“We developed that technique for gas-phase combustion,” he says. “Now we’re applying that technique to better measure and define the chemistry occurring at the interfaces.”
Christopher joined Sandia in 2009. He has received two distinguished paper awards from the Combustion Institute for papers presented in optical diagnostics at the 2010 and 2014 International Symposium on Combustion. His paper on 2D-CARS was the most read paper in Journal of Chemical Physics for June 2013. He has a doctorate in physical chemistry from the University of California, Berkeley, and a bachelor’s degree in chemistry from George Fox University in Newberg, Oregon.
Christopher is one of 44 winners from DOE labs and US universities chosen by peer review. The Early Career Research Program, now in its sixth year, is designed to bolster the nation’s scientific workforce by providing support to exceptional researchers during the crucial early career years, when many scientists do their most formative work.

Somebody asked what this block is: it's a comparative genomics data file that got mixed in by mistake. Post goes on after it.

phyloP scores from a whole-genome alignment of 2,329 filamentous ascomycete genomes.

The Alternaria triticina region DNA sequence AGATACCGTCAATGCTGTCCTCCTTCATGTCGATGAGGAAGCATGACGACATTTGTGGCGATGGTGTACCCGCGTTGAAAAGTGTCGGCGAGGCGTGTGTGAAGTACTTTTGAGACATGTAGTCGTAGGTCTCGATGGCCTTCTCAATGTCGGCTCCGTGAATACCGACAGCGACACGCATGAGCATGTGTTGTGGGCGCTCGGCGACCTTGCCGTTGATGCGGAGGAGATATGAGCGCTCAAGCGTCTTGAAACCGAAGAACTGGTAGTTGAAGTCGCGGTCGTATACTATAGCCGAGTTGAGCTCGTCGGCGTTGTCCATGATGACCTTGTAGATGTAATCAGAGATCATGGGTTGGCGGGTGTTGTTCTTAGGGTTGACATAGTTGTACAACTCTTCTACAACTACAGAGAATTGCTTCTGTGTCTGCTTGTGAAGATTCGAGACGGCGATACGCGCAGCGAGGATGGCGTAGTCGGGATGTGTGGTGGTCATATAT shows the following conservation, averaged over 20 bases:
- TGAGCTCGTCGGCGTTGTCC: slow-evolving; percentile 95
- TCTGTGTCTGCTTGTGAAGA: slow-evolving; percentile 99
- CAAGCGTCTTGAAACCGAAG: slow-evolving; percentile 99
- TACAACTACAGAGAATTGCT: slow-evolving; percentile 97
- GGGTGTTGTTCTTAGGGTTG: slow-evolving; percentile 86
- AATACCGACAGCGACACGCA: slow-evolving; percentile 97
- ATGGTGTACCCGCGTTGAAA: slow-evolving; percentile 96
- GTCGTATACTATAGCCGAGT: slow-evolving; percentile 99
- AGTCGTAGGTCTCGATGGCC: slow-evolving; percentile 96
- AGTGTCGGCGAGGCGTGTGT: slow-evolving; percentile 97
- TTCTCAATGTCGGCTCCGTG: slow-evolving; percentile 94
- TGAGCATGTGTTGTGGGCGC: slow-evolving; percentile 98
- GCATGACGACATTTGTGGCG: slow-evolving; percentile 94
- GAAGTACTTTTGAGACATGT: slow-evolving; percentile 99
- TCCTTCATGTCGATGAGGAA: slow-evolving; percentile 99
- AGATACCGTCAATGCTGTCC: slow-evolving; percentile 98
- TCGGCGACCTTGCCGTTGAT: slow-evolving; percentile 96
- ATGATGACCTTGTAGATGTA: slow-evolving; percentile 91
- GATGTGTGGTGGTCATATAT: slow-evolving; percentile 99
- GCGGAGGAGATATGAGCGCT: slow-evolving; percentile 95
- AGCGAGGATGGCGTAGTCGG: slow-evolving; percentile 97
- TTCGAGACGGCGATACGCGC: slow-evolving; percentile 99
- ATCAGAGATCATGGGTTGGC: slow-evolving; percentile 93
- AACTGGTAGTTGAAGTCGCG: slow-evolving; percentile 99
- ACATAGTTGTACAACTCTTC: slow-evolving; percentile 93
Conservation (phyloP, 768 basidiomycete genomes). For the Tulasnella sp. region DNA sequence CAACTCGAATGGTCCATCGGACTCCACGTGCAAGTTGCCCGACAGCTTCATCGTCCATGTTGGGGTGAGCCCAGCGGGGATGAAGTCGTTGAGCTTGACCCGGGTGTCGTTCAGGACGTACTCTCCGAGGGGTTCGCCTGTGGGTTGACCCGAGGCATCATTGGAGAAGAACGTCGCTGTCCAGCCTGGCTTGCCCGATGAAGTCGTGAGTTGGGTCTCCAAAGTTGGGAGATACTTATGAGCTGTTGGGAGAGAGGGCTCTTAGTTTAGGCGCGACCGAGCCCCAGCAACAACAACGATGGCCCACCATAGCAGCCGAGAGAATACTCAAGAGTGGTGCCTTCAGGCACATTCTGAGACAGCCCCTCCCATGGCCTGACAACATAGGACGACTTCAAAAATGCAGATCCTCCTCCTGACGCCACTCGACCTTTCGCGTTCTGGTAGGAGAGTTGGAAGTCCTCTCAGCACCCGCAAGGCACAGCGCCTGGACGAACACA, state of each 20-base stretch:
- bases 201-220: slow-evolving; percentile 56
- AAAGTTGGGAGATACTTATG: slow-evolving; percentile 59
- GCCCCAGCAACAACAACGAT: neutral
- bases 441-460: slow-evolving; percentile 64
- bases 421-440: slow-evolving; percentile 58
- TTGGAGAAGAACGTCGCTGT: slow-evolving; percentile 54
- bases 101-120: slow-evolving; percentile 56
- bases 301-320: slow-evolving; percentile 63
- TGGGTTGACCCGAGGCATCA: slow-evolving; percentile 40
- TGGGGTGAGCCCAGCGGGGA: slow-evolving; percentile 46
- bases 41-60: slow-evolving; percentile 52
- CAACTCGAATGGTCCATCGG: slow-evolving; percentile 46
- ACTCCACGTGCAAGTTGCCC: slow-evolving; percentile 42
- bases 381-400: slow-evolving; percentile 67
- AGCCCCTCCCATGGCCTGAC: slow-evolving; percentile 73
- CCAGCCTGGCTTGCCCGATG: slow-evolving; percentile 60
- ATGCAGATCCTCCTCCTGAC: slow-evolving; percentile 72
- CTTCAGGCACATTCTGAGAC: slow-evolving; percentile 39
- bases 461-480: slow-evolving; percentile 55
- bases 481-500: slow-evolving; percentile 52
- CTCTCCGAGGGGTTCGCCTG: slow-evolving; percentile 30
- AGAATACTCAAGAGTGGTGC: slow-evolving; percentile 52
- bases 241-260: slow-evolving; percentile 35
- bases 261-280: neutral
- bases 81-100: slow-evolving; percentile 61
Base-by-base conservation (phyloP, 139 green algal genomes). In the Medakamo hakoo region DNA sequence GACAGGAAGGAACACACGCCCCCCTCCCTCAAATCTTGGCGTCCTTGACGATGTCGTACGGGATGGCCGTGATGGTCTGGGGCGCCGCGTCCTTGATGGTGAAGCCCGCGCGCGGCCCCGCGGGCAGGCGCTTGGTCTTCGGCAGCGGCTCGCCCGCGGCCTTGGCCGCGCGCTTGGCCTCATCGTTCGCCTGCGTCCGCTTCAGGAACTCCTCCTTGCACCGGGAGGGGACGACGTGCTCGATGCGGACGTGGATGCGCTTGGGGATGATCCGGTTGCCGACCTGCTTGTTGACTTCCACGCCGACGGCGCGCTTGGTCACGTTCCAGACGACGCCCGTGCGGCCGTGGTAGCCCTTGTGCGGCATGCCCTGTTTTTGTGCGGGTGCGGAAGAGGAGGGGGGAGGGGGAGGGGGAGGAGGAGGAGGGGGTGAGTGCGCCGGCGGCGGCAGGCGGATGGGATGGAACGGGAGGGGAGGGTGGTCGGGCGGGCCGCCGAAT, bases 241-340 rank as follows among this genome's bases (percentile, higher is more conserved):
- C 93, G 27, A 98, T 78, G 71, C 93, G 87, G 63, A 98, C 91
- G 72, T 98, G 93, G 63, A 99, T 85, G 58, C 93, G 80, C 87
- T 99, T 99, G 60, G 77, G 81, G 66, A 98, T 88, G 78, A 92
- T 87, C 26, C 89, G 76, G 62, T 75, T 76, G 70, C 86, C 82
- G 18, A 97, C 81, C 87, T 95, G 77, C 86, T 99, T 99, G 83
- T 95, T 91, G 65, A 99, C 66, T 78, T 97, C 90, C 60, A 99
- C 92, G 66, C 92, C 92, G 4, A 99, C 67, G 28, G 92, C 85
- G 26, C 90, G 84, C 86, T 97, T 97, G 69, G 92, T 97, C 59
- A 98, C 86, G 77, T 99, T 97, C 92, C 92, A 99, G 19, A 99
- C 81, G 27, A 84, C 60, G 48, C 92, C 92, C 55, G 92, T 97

-- Patti Koning
Davis gun tests aid B61-12 LEP
Three years of designing, planning, and preparing came down to a split second, a loud boom, and an enormous splash in a successful impact test of hardware in the nose assembly of a mock B61-12 bomb.
The Sandia test also captured data that will allow analysts to validate computer modeling for the bomb, part of Sandia’s decade-long effort in the B61-12 Life Extension Program (LEP). The B61-12 LEP is an $8.1 billion NNSA program coordinated across the nation’s nuclear security enterprise. Sandia is working with NNSA, the program lead; and five NNSA partner sites, industry partners, and the US Air Force, the B61-12 customer.
The Jan. 28 test, the first of three with Sandia’s Davis gun, shot the assembly and its diagnostics into an 8-foot-deep steel-reinforced concrete water tank with a soil-filled bunker underneath to capture the hardware. The packed-dirt bunker makes it easier for engineers to recover data recorders and reusable parts and ensures that a test piece isn’t damaged.